Early sowing proves best bet for canola

Early sowing proves best bet for canola


Cropping
Mark Barden inspects his canola 44Y89 crop already flowering at "Glenwarrie", Edgeroi, with his agronomist, Angus Boileau of Poole Ag Consulting, Moree. Mr Barden sowed the 100 hectare paddock on April 13.

Mark Barden inspects his canola 44Y89 crop already flowering at "Glenwarrie", Edgeroi, with his agronomist, Angus Boileau of Poole Ag Consulting, Moree. Mr Barden sowed the 100 hectare paddock on April 13.

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Getting a canola crop sown was paramount for the Barden family after 14 millimetres of rain. If left any longer they risked the moisture that would have "got away".

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EARLY sown canola is performing best at present around the state with northern stands already flowering.

Mark Barden, who has 100 hectares of 44Y89 sown on April 13 after 14 millimetres of rain on March 30, says he is one of the lucky growers who had the necessary moisture at “Glenwarrie”, where he crops with his wife, Janet.

The seed was sown into last year’s chickpea residue at two kilograms per hectare with 60kg/ha of starter in 330mm spacings.

“Normally I apply my fertiliser as anhydrous ammonia but this year there was a break in the traffic where urea was really cheap, a local contractor was available, and 300kg/ha of urea was applied with a Boss single disc planter in January.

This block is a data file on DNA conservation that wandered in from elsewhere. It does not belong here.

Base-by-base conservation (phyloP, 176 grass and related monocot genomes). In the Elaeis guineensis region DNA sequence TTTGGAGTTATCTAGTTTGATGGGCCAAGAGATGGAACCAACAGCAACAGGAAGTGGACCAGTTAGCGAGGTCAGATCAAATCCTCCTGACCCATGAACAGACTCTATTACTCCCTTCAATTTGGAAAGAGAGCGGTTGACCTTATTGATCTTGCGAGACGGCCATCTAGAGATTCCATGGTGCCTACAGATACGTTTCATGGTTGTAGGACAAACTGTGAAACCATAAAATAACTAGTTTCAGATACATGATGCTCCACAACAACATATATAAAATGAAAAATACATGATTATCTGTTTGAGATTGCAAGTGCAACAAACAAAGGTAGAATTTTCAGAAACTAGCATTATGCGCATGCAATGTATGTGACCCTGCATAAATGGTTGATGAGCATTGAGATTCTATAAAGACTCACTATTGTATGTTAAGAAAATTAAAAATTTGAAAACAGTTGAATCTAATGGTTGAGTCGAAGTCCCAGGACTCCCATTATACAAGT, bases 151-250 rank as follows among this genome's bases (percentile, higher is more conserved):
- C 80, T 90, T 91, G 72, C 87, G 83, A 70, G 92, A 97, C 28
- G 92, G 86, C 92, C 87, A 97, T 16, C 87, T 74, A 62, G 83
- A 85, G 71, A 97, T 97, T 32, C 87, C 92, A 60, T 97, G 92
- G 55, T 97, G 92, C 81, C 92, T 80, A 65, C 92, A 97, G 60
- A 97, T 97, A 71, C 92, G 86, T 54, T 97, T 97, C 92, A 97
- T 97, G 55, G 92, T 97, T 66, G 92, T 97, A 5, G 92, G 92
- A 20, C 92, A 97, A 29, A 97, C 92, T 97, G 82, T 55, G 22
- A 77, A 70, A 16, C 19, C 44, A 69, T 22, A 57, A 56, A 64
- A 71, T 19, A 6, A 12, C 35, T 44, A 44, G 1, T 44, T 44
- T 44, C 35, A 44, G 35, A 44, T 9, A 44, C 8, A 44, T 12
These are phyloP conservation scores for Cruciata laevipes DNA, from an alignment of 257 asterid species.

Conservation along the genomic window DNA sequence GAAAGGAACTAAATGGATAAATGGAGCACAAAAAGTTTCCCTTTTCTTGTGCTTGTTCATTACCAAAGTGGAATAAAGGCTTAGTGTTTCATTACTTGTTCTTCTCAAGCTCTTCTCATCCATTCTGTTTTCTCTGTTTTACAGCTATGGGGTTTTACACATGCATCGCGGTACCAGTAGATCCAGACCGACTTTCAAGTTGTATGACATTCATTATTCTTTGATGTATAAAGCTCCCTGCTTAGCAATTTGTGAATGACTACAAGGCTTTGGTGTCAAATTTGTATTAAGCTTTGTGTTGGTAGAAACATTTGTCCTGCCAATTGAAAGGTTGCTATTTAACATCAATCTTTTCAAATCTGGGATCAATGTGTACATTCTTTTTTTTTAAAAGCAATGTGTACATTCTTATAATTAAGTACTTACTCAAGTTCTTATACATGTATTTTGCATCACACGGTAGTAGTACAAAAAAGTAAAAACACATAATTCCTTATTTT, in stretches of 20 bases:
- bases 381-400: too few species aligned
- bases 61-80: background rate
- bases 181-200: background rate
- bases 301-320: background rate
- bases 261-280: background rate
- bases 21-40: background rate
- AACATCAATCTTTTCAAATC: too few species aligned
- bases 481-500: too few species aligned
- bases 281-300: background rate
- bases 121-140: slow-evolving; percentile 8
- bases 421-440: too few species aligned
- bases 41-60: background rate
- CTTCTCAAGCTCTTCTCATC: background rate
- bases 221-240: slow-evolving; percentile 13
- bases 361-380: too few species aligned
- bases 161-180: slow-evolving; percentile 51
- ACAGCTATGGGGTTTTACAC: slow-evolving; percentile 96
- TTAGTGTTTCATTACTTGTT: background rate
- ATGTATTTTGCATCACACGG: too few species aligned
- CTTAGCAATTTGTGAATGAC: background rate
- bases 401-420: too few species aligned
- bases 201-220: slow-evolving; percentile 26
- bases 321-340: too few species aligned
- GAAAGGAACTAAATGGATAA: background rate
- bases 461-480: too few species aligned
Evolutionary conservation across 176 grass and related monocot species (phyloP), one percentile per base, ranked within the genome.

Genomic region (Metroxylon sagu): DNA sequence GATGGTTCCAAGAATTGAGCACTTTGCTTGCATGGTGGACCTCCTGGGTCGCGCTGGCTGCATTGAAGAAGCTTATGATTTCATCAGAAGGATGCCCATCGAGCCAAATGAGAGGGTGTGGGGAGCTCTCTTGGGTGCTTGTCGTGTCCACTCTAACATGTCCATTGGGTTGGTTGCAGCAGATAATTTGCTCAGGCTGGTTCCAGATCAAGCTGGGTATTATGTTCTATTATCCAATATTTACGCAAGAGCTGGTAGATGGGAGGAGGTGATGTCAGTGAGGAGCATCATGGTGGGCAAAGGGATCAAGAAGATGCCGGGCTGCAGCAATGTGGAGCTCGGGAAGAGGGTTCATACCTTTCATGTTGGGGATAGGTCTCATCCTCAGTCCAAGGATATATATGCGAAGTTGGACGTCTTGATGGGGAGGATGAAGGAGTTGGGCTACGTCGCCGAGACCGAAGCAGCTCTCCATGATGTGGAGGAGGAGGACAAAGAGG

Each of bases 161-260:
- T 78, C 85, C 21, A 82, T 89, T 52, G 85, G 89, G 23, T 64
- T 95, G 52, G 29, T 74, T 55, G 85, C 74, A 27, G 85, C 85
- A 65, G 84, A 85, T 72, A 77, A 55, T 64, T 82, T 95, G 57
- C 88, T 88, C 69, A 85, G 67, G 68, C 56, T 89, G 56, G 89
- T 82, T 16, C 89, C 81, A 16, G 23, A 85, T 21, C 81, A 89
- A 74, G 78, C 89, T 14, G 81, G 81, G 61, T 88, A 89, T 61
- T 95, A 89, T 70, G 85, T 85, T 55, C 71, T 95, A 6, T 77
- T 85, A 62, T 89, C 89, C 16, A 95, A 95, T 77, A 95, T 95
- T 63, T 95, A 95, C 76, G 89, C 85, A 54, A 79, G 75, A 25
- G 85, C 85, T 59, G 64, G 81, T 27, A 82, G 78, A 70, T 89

“We had a bit of moisture after that rain and I had to sow then or the moisture was going to get away,” Mr Barden said. “A crop doesn’t grow if you leave it in the bag.”

Mr Barden said the season was “hand to mouth”.

“We’ve had about 250mm of rain for this year so far but it’s been in dribs and drabs and just 70mm in eight events since planting.

The last 15mm fall has brought us another couple of weeks.”

Mr Barden’s agronomist, Angus Boileau of Poole Ag, Moree, said canola in the North West was more advanced for this time of year.

“Frost is always a worry while the crop is flowering and has the potential to keep setting pods, but once finished and is in pod fill, a late frost can really knock yields about,” Mr Boileau said.

The Bardens also have faba beans, chickpeas, bread wheat and durum this year.

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